The 2020 presidential campaign is shaping up to be all about spending: which candidate can spend the most money on various existing and new federal programs; which candidate can raise and spend the most money on a presidential campaign. The candidates are mimicking their constituents, be they corporate leaders or typical American consumers: it’s all about short-term spending and running up debt. There’s no emphasis on long-term goals or strategies.
Many corporate leaders today focus on stock prices and the next quarterly earnings report. Instead of investing in R&D, many CEOs pursue mergers and acquisitions, stock buybacks (that boost share prices), and award handsome shareholder dividends and lavish executive compensation. The result: a $10 trillion unsustainable and dangerous cascade of corporate debt that’s now roughly 47 percent of GDP.
For consumers, the focus is on securing the newest must-have goodies at the lowest possible prices. Consumer, corporate, and government spending are all trending in the same direction, sustained thus far by near record low interest rates. When the impulse-spending stops and the party winds down, Americans may well ask what their spending really bought them.
The short answer is not much, other than a brief high from today’s cocaine economy. The operating premise of the American economy is spend today, don’t invest for tomorrow.
What’s lacking is a longer-term focus and strategic goals to guide national investments during the next decade. Things weren’t always this way.
After World War II, Harry Truman invested in The Marshall Plan to rebuild much of Western Europe and, in doing so, provide markets for American manufacturers.
Dwight Eisenhower championed major infrastructure spending that created our interstate highway system, thereby enabling faster economic growth and productivity.
John Kennedy challenged the nation to land a man on the moon within a decade.
Lyndon Johnson supported enhanced federal R&D investments, notably for the Defense Advanced Research Projects Agency that helped create the Internet.
Since Johnson, however, presidentially led national investments have been rare. We’ve basically been spending down our seed corn on distant, regional military skirmishes and ever-increasing domestic entitlement programs. Today, major portions of the federal budget are on autopilot: the reflexive spending rises without any apparent human intervention.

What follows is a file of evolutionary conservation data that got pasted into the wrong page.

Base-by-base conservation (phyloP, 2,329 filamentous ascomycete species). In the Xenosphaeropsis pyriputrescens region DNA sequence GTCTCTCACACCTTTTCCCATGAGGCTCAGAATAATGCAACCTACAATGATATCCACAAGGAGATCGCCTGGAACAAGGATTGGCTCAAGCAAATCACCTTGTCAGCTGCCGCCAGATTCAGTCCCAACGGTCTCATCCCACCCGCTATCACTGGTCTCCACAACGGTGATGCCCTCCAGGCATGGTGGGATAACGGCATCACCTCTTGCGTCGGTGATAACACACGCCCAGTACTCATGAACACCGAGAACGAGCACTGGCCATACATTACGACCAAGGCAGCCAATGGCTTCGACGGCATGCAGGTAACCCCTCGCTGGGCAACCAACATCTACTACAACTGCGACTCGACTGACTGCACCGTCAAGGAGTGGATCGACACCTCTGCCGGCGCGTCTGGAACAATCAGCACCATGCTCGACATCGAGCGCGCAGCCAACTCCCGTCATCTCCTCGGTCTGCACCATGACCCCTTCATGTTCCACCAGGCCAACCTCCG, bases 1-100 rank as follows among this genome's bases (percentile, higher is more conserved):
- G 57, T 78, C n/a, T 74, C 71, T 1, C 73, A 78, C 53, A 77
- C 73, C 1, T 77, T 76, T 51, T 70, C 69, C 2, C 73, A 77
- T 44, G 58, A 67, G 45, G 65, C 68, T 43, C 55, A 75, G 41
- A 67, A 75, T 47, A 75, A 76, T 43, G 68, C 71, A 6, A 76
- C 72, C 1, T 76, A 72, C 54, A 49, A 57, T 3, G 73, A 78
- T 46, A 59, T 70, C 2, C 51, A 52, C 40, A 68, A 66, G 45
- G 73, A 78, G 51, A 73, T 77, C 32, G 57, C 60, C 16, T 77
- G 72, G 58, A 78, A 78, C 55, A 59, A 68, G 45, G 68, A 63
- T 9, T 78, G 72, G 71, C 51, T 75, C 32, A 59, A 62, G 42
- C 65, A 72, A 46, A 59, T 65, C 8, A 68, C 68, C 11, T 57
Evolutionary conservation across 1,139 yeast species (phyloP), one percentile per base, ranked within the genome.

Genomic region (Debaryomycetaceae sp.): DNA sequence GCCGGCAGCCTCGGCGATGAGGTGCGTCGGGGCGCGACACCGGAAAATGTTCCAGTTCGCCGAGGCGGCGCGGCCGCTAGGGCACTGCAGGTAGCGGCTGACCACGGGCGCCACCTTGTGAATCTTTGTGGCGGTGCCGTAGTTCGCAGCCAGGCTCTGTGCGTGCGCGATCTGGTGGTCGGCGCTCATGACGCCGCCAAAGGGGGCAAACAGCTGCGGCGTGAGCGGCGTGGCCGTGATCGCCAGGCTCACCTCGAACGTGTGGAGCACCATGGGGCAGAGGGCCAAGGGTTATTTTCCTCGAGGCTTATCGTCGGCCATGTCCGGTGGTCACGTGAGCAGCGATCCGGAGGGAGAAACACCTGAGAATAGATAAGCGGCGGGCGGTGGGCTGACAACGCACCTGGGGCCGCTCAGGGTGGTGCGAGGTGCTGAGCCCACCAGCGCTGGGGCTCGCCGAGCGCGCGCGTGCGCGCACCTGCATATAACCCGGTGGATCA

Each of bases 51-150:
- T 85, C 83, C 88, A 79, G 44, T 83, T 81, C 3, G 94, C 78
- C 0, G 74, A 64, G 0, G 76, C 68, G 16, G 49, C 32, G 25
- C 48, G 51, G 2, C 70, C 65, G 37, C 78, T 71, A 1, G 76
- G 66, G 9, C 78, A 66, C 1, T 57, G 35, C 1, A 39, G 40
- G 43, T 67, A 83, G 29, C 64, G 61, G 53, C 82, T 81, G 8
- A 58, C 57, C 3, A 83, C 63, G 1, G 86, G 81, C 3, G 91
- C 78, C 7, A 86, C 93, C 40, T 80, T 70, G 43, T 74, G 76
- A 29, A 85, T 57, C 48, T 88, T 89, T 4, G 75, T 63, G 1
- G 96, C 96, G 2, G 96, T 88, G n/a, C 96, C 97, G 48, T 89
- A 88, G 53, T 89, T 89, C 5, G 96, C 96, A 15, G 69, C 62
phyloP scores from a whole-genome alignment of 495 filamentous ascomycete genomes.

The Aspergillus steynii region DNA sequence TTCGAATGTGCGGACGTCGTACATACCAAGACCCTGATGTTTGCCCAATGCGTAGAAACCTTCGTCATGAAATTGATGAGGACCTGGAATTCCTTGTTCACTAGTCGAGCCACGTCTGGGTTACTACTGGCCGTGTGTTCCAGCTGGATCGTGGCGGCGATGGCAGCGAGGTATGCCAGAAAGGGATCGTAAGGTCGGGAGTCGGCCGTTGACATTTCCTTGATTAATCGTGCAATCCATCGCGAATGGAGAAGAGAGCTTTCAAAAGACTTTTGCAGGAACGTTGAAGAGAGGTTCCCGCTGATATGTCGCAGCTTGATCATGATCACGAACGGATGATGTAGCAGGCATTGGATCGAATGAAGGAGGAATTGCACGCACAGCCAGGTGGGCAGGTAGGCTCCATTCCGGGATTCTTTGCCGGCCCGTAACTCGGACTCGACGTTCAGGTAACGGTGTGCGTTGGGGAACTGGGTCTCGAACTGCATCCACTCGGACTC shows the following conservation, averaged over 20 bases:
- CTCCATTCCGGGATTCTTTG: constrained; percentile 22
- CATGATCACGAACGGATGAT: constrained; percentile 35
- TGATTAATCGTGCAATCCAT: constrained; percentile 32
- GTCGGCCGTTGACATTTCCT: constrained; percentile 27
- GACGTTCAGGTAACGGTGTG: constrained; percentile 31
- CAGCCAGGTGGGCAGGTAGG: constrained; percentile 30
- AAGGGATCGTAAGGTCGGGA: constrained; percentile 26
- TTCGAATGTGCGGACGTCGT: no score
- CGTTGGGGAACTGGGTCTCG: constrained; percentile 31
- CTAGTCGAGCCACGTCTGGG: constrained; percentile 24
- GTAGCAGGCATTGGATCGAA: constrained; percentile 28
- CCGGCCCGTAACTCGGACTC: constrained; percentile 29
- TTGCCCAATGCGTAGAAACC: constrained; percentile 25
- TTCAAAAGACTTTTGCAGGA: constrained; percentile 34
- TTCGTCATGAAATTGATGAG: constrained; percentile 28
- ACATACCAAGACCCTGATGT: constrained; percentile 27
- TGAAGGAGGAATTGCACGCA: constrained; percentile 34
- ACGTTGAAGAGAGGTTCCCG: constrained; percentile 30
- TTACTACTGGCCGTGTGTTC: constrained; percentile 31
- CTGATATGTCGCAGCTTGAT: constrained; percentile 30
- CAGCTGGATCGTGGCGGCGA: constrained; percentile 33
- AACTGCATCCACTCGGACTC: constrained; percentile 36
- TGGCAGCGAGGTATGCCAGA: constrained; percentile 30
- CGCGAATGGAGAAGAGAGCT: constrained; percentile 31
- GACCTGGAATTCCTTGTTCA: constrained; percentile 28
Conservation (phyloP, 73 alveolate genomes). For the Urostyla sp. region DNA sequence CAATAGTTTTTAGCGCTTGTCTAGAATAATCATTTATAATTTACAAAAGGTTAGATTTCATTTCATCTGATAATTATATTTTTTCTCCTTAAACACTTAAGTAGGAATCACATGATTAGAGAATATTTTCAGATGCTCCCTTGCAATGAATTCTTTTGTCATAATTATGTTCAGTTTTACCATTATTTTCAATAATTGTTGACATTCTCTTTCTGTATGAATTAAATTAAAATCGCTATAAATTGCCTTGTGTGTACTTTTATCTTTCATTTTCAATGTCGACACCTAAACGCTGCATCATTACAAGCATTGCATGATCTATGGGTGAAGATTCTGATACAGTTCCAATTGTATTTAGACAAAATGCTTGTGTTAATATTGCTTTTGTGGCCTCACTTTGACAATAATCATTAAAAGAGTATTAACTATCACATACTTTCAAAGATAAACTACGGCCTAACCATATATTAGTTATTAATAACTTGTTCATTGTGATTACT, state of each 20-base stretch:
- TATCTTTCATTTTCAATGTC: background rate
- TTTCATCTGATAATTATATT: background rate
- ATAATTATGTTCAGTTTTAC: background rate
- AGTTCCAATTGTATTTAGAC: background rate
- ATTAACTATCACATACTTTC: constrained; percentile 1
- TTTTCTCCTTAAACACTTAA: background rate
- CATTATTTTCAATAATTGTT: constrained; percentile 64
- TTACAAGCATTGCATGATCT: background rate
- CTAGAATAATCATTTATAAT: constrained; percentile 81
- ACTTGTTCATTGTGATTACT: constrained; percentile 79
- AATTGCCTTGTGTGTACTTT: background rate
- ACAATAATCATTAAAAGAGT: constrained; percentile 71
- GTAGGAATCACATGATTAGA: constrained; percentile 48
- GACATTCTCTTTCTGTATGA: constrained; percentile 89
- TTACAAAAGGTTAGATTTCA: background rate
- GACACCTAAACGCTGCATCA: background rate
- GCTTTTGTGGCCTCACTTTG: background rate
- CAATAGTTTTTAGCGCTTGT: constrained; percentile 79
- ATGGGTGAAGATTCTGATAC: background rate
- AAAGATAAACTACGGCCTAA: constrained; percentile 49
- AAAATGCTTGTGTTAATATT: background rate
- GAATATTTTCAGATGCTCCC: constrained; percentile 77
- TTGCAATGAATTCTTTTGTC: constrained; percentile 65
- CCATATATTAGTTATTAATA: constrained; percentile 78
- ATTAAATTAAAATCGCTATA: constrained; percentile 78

On Nov. 16, the Wall Street Journal published an important article that should be required reading for every CEO, every political leader (especially presidential candidates), every MBA candidate, and every economist: “Innovation Should Be Made in the U.S.A,” by Sridhar Kota and Tom Mahoney. It’s a thoughtful, persuasive version of “Make America Great Again” without the bombast and the partisanship.
The authors aren’t suggesting an industrial policy that picks winners and losers, such as high-density television or solar panels. Instead, they want a strategy that promotes U.S. innovation and U.S. domestic manufacturing. They note that for decades we’ve followed an off-shoring strategy that lowered costs as part of a broader effort to maximize shareholder value (and short-term profits). They deem that failed approach “innovate here, manufacture there.”
The results have been catastrophic: lost jobs, lower wages, hollowed out cities, and reduced manufacturing capacity. For decades, the sign over a bridge in Trenton, New Jersey, has read: “Trenton Makes, The World Takes.” Today, it’s just the opposite.
Kota and Mahoney argue that offshoring “has devastated the small and medium-size manufacturers that make up the nation’s supply chains and geographically diverse industrial clusters.” Moreover, when manufacturing moves offshore, innovation tends to follow in short order.
As Nobel Laureate in Economics Edmund Phelps has noted, U.S. productivity began to decline in the early 1970s. That productivity decline has also been accompanied by an accelerating decline in innovation and the ability to turn innovation into production.
Kota and Mahoney decry the loss of “America’s industrial commons” and argue that “[t]he slow destruction of the U.S. industrial ecosystem is a clear case of market failure, and the government has an important role to play in remedying it.” They want a new industrial policy that prioritizes innovation and domestic-based manufacturing.
The one major blemish on their proposals is their recommendation to vest this important work in a new Cabinet-level department. Inspired, insightful, and innovative presidential leadership could reform existing government offices to achieve the desired results without launching another new bureaucracy.
Imagine what could be achieved if our next president embraced the concept of a 21st century DARPA that also engaged the private sector in promoting innovation, productivity, and domestic manufacturing. That’s what we need to make America really great again.
Charles Kolb was deputy assistant to the president for domestic policy in the George H.W. Bush White House from 1990-1992. From 1997-2012, he was president of the nonpartisan, business-led think tank, the Committee for Economic Development.
The views and opinions expressed in this commentary are those of the author and do not reflect the official position of The Daily Caller.